On November 29, 1999, the police searched Zhang's parents' home, and told them that Zhang had joined an anti-government organization in the United States. The officers informed Zhang's parents that he mailed anti-government materials to China, and they confiscated the Falun Gong materials that Zhang had sent. The authorities also warned Zhang's parents that Zhang must immediately report to the police station upon his return to China. Zhang testified that the police regularly returned to his parents' home, and placed his parents under constant surveillance. The police informed Zhang's parents that the constant home visits were "the benefit of your son practicing Falun Gong in America." Because of the surveillance, Zhang's mother has not been able to practice Falun Gong in the park, or even in her home. Zhang's daughter has also faced discrimination and ridicule at school because of Zhang's Falun Gong membership.

Zhang's parents have warned him not to return home out of fear for his safety. Zhang believes that he would be arrested, detained, sentenced to a labor camp, and physically and mentally abused or tortured, if he returned to China.

Zhang filed an affirmative application for asylum and withholding of removal on October 31, 2000. The government served Zhang with a Notice to Appear on December 26, 2000.

On March 27, 2001, following a hearing on the merits of Zhang's requests for relief, the IJ granted voluntary departure, but denied his applications for asylum, withholding of removal, and Convention Against Torture relief.

The IJ ruled that Zhang was statutorily ineligible for asylum because he did not file his application for asylum within one year after his last arrival in the United States. The IJ also found that Zhang failed to show a material change in circumstances or extraordinary circumstances to justify his late application for asylum.

The IJ denied withholding of removal finding that Zhang failed to meet his burden of showing a clear probability of persecution based on his wife's 1988 abortion, or his practice of Falun Gong. According to the IJ, the Country Report did not establish that "the government is going from pillar to post, home to home, checking out each and every home about Falun Gong followers." The IJ reasoned that because Zhang "practiced Falun Gong in his home in the United States alone, ... there is no reason why he could not do that if he returned to the People's Republic of China." Finally, the IJ found that " [t]he fact that [Zhang's] brother was reeducated does not guarantee that [Zhang] would be persecuted on the standard required for withholding of removal."

The IJ denied Zhang's request for relief under the Convention Against Torture because Zhang had not been harmed, he did not participate in any Falun Gong protests, and his family members have not been tortured.

The BIA affirmed the IJ's decision without opinion on January 31, 2003, and Zhang filed a timely petition for review.

Because we lack jurisdiction over the IJ's determination that Zhang is ineligible for asylum because he did not apply for asylum within one year after his last arrival in the United States, see Hakeem v. INS, 273 F.3d 812, 815 (9th Cir. 2001), our review is limited to whether Zhang is eligible for withholding of removal and relief under the Convention Against Torture.

In order to qualify for withholding of removal under 8 U.S.C. § 1231(b) (3), Zhang must show that his "life or freedom would be threatened" in China on account of his race, religion, nationality, membership in a particular social group, or political opinion. Hoque v. Ashcroft, 367 F.3d 1190, 1194 (9th Cir. 2004) (internal quotation marks omitted). This standard of proof requires Zhang to show that it is "more likely than not" that he would be subjected to persecution in his homeland. See Khup, 376 F.3d at 905-06 (granting withholding where evidence compelled a finding that the petitioner faced at least a 51 percent chance of religious and political persecution). There is no statutory deadline for bringing a petition for withholding of removal. El Himri v. Ashcroft, 378 F.3d 932, 937 (9th Cir. 2004).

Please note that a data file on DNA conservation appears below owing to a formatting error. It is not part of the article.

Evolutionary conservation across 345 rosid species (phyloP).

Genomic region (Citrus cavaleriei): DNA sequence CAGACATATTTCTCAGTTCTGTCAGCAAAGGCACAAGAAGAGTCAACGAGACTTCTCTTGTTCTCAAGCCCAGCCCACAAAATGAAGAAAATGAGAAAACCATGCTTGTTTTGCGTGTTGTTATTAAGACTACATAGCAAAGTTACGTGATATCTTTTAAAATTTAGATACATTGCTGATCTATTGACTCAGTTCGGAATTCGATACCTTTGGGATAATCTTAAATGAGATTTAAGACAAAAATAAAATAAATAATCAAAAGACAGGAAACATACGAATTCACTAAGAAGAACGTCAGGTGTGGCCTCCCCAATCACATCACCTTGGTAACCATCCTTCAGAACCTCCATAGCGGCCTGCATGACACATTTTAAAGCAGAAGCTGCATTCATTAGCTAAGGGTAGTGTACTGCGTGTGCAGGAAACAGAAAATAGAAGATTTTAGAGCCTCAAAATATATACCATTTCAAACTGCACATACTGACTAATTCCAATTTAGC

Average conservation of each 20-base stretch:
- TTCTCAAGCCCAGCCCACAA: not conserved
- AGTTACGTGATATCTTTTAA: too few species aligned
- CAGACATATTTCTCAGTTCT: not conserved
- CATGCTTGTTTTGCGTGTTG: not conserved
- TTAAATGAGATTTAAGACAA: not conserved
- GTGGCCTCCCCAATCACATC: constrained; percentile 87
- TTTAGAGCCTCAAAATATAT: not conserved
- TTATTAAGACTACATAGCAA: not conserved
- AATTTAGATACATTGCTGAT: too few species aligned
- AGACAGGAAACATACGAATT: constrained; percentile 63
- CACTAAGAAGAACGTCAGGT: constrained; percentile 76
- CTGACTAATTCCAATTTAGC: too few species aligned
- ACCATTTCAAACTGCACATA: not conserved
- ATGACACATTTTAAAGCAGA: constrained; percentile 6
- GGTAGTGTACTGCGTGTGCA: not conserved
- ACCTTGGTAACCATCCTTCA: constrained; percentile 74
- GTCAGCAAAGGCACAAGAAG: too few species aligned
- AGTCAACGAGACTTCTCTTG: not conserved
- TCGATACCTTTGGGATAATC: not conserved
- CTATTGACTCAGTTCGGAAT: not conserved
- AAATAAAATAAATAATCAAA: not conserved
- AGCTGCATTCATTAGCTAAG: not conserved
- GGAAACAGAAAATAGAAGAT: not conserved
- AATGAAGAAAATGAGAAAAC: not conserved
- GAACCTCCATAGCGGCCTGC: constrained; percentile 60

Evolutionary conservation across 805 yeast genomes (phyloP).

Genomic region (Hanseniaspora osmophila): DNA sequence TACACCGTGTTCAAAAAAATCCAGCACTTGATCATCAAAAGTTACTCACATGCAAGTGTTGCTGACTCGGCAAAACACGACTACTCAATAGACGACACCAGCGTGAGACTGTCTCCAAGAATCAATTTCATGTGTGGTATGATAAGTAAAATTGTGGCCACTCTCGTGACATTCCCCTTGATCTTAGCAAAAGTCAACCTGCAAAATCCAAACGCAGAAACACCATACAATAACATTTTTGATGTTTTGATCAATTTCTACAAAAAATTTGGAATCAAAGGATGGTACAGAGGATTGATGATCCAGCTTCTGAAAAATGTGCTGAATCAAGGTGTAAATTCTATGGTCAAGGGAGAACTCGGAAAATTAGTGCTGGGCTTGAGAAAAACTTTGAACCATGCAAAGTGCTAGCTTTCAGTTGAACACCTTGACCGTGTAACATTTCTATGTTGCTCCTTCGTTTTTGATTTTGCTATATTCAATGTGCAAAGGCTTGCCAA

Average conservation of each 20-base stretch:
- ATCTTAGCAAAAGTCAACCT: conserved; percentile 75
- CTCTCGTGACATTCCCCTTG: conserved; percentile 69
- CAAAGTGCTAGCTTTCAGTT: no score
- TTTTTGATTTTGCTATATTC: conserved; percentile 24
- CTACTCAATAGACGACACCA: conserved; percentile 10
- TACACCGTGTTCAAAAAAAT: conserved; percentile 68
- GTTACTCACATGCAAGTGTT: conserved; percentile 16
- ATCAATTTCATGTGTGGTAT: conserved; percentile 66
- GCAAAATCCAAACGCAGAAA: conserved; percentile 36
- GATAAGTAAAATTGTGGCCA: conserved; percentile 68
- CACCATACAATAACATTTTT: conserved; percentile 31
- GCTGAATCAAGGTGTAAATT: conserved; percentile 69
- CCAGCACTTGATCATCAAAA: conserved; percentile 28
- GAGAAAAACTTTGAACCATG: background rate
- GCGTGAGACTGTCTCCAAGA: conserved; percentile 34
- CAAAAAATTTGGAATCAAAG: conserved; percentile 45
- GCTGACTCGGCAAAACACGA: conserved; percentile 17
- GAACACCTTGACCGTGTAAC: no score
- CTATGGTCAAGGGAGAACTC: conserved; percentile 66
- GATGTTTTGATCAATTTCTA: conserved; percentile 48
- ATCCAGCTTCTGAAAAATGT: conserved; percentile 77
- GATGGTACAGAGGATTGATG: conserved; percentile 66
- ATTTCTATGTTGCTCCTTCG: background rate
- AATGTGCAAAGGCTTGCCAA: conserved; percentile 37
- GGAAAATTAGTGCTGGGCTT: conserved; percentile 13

The IJ appeared to question the extent of Zhang's involvement with Falun Gong, noting that the "Court is hard-pressed to make a real credibility finding as far as [Zhang's] true association to Falun Gong." However, the IJ believed that Zhang read about and knew about the practice of Falun Gong, and the IJ did not question the veracity of Zhang's evidence regarding the harm to his family in China. Because the IJ did not make an explicit negative credibility finding, we accept Zhang's testimony and evidence as true. See Kalubi v. Ashcroft, 364 F.3d 1134, 1137-38 (9th Cir. 2004) (stating our rule that "implicit credibility observations in passing" do not constitute credibility findings) (internal quotation marks omitted). We review the IJ's factual findings for substantial evidence. Khup, 376 F.3d at 902.

Our review of the evidence in the record does not support the IJ's conclusion that Zhang failed to meet his burden of proof for withholding of removal. On the basis of the record evidence, we conclude that any reasonable adjudicator would have to conclude that Zhang would face a clear probability of persecution upon return to China, on account of his practice of Falun Gong and his perceived anti-government activities.

First, the persecution and abuse of Zhang's family in China is compelling evidence that Zhang would face similar mistreatment upon return. See Korablina v. INS, 158 F.3d 1038, 1046 (9th Cir. 1998) (granting withholding where family members were harmed after petitioner's departure); Ramirez Rivas v. INS, 899 F.2d 864, 872-73 (9th Cir. 1990) (granting withholding where applicant was a member of a persecuted family). Here, Zhang's brother was arrested and sentenced to a reeducation-through-labor camp for his Falun Gong activities. Zhang's parents, who also practiced Falun Gong, were arrested after participating in a Falun Gong demonstration in Beijing, and the authorities forced them to write self-criticism letters. Zhang's parents have been subjected to ongoing house searches and constant surveillance, making them fearful and unable to practice Falun Gong. Zhang is an active practitioner of Falun Gong, and he is responsible for introducing his family to the practice. Accordingly, the treatment of his similarly-situated family members is highly indicative of the abuse that Zhang would encounter upon return.